The golden rule is that data is always old. Denormalise and cache where you can get away with it.
Step 5, upgrading to ASP.NET, is more for the convenience of being able to plug in new features easier, as well as getting the benefits of ADO.NET over ADO. It also allows us to rework many of the basic algorithms we're using in order to use and access data more efficiently and better manage caching.
ASP.NET runs faster than ASP, but we're not webserver limited, we're database limited.
It's step 6 that is the most important. It doesn't matter how fast your hardware is, or how clean your database schema, or how much optimisation you do. If, fundamentally, you're approaching the problem from the wrong angle then this could overshadow all other efficiencies made, time spent and money burned.
The best way to make a database run faster is to stop asking it dumb questions. Do you really need all that data? Do you really need to expose functionality that may be nice, but is horrendously expensive? Do you really need to keep asking for the same data or can you cache it on the webserver? Do you need to get data one piece at a time or can you save up your queries and get the response back in one hit?
A great example of the benefits of this is caching for the forums. We estimate the read to write ration in the forums to be around 100:1 to 1000:1, so over the last 2 days I implemented quick n' easy ASP caching system (again, remind me to post this) that allows a forum to cache the first N messages, only clearing this cache after 10 minutes or after a post is added or deleted. Previously at extremely high load it could take over 10 seconds (or result in a timeout) to view the first page of a forum. With the change it now took 0.1 seconds.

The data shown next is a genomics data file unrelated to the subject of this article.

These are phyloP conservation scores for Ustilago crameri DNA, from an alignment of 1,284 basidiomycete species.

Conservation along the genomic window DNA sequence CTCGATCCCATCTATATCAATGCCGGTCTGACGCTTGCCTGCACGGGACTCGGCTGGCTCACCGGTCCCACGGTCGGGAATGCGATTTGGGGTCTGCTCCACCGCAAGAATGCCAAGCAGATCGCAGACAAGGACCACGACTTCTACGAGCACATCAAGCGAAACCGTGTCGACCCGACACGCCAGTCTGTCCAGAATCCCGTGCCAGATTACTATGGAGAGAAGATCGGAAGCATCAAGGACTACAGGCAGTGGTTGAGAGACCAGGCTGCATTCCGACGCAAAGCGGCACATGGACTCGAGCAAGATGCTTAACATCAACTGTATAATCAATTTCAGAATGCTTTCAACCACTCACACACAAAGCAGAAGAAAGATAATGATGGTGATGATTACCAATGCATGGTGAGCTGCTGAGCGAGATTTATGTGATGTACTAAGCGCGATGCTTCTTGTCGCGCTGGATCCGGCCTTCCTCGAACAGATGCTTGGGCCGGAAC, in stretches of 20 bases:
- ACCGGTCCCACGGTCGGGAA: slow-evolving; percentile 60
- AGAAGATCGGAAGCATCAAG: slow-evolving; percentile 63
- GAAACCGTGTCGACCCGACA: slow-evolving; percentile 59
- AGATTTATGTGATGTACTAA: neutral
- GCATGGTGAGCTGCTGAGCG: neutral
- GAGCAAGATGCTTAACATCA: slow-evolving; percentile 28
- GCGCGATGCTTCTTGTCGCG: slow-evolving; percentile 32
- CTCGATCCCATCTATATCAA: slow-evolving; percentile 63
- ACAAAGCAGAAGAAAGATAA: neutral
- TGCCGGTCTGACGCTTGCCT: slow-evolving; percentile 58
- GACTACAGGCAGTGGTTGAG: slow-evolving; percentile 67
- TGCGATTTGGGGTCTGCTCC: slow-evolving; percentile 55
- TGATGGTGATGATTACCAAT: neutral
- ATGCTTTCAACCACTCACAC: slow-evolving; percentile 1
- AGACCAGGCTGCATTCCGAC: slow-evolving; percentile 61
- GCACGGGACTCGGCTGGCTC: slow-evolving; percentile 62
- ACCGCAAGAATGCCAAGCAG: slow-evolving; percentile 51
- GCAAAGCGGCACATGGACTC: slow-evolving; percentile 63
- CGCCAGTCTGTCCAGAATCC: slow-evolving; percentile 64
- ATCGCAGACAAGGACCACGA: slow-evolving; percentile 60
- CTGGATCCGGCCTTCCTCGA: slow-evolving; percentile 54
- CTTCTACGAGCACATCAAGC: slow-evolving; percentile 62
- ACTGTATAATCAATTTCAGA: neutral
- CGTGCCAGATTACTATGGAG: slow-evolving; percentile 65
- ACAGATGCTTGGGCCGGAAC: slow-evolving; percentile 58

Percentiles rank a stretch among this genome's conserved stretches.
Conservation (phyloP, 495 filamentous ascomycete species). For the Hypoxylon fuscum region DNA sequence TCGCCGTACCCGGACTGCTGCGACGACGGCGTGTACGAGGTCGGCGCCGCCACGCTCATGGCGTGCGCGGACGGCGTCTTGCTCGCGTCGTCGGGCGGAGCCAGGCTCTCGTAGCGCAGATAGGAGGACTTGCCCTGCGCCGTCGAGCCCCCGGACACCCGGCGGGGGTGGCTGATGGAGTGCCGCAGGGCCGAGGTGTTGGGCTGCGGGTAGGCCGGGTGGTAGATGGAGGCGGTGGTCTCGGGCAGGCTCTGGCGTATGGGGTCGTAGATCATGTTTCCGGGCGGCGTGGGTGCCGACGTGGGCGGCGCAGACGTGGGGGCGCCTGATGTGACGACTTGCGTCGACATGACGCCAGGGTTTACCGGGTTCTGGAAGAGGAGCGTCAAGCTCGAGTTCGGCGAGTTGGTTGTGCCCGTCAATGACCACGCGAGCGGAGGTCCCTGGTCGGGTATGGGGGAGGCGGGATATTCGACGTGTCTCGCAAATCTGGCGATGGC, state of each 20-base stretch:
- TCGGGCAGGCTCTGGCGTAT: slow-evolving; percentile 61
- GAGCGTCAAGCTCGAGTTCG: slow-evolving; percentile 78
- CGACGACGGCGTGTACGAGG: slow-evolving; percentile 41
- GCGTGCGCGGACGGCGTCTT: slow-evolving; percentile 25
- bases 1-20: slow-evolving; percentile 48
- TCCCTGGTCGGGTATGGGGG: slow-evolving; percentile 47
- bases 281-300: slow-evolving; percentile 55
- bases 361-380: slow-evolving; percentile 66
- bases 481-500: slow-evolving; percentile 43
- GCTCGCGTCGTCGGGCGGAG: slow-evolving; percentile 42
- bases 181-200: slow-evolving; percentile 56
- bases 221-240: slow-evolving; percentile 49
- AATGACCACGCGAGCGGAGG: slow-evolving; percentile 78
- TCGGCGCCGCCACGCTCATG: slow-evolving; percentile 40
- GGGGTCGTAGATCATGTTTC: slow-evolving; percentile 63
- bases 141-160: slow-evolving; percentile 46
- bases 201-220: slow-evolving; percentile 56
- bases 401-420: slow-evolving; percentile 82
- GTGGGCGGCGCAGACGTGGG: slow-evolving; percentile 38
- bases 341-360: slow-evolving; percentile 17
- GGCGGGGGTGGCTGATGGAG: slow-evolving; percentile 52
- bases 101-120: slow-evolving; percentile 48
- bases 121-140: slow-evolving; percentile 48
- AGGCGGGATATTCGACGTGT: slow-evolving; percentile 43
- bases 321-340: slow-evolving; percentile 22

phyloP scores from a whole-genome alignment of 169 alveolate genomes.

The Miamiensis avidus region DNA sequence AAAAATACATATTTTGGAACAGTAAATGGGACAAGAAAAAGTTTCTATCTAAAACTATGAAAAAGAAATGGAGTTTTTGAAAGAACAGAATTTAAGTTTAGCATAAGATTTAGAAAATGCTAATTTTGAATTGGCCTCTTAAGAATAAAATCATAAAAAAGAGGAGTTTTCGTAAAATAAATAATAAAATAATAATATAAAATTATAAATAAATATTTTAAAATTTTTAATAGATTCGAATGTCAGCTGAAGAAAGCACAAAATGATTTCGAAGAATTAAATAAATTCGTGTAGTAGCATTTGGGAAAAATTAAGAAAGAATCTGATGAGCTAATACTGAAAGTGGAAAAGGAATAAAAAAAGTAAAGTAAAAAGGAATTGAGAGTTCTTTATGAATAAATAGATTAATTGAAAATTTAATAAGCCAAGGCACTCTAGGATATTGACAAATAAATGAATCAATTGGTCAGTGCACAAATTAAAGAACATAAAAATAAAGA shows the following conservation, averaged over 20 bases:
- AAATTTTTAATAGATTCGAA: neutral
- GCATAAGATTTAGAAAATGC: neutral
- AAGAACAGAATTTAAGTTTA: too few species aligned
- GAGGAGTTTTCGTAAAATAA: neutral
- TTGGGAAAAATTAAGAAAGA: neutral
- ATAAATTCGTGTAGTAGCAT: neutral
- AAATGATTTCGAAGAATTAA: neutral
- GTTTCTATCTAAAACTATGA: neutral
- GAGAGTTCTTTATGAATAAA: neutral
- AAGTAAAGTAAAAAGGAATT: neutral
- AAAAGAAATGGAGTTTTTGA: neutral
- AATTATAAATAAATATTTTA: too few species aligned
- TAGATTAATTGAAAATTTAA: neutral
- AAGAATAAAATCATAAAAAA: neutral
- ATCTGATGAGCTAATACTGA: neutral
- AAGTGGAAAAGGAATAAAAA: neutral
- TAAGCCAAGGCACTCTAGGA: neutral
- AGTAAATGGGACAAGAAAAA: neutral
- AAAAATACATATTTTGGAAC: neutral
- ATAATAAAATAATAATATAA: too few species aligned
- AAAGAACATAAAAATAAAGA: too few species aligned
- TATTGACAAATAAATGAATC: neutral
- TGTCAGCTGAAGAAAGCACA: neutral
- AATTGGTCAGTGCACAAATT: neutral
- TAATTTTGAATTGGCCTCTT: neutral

Make sure the manner in which you approach a problem is sensible and that you haven't overlooked something obvious. Make sure you allow the systems handling your applications to have the best chance possible at running efficiently. Where possible and practical, take advantage of systems such as inbuilt connection pooling, efficient load balancing, session state, compression, web caching (both client and server), data caching (both web server and database server).